Why did they do it?

Today Fly Flat looks very much as it did in 1892 when the ridge of pure gold was discovered there. It is hard to believe that one of the richest gold mines in the world has come and gone from it.

In this age of hot and cold running water, air conditioning and instant communications it’s hard to imagine why anyone would choose to live 360 miles from civilisation on a flat spinifex plain with no water and only a tent for shelter. But that is exactly what prospectors, and others, chose to do in Western Australia in 1892. As if it was not hard enough to survive in the frontier town of Southern Cross, 200 miles from Perth at the end of the line. But when Arthur Bayley rode in to town with 554ozs of pure gold in his saddle bags every able bodied man packed up and headed out to try his luck. Southern Cross became a ‘women’s town’.

Of those first two thousand men to arrive on the new ‘field’, about 1% would find enough gold to keep body and soul together. Water cost 2/6 per gallon. Even if you owned a rifle, game was hard to find. Food supplies arrived irregularly and there were no natural building materials. The spindly gum trees and patchy wattle scrub were quickly used up by men cobbling together very basic brushwood, or wattle and daub huts. And yet, within just a few weeks, four licenses were issued to people who planned to build hotels. The first of these to rise from the red dirt was the Exchange Hotel. And Clara Saunders was working there even before the town of Coolgardie was gazetted.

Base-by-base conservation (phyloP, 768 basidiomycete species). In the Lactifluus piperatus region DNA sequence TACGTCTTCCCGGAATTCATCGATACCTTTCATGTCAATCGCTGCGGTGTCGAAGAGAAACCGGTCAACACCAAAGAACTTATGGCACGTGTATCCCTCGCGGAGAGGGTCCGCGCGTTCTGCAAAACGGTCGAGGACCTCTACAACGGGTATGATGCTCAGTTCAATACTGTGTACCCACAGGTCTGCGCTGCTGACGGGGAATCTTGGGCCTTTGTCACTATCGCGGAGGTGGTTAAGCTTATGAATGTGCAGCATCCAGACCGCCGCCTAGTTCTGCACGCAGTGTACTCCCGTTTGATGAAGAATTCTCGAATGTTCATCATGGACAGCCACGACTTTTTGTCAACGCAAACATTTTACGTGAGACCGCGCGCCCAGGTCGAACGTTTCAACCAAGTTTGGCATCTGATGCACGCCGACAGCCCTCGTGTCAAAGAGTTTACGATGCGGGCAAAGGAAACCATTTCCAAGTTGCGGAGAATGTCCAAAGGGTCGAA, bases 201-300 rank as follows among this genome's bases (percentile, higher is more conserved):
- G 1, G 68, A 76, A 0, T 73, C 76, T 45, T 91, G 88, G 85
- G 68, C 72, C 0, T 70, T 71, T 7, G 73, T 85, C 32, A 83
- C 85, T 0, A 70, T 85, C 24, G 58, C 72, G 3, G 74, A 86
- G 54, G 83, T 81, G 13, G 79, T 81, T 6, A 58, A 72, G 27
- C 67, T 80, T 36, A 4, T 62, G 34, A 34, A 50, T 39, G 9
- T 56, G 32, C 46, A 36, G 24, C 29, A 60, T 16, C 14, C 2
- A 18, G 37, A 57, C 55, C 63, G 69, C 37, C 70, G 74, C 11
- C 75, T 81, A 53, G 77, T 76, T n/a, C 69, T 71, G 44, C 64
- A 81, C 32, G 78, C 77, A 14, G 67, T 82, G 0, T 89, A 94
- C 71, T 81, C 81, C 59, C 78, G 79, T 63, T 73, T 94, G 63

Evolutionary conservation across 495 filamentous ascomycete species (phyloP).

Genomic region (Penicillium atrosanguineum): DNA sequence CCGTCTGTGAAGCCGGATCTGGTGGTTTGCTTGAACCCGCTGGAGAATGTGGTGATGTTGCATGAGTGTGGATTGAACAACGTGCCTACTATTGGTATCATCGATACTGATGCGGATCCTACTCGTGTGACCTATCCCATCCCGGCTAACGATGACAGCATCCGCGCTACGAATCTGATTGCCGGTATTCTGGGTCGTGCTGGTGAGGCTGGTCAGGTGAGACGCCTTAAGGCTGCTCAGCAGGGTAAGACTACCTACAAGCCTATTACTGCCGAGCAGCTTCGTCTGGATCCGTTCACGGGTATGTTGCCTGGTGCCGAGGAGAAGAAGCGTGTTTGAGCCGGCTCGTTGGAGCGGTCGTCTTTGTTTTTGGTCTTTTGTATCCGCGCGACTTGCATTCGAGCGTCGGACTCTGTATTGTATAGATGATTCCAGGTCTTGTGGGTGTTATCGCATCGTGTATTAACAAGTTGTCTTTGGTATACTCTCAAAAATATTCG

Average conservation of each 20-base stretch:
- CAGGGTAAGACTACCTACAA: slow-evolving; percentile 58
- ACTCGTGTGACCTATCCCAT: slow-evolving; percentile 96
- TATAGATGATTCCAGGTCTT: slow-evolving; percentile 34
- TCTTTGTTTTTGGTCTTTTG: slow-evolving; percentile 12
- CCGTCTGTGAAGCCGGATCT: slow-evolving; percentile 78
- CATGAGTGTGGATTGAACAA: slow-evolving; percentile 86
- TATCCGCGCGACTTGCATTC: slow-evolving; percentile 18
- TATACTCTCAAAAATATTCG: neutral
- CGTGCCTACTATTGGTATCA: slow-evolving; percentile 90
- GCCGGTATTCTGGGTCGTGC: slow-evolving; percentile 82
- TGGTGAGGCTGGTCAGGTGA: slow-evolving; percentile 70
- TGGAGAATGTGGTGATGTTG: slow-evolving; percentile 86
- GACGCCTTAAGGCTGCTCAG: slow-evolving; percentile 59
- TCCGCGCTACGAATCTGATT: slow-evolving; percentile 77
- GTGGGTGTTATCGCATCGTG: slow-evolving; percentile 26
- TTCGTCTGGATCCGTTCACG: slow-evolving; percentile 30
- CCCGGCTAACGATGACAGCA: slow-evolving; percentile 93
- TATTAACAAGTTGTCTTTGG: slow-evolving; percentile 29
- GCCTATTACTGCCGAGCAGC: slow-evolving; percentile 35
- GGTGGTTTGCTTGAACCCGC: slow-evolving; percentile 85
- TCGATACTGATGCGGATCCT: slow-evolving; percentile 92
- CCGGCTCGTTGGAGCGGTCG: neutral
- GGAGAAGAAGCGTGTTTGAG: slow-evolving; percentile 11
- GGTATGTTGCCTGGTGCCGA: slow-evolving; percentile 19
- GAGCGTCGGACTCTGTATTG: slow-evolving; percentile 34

Why did they do it? Some were habitual prospectors, driven by the belief that, sooner or later, they would strike it rich. Some were swept along by the excitement of the crowd that always accompanied a rich find of gold. Others were looking to escape, one way or another. What about Clara? At fourteen years of age she was certainly adventurous, capable and fearless. But why was she so keen to leave behind her mother and sisters and see for herself this legendary reef that was producing untold riches?

It’s only now, after more than six months researching her story, and the era in which she lived, that I feel I am coming to grips with who Clara really was and how she came to be one of the forgotten pioneers of the West Australian goldfields.

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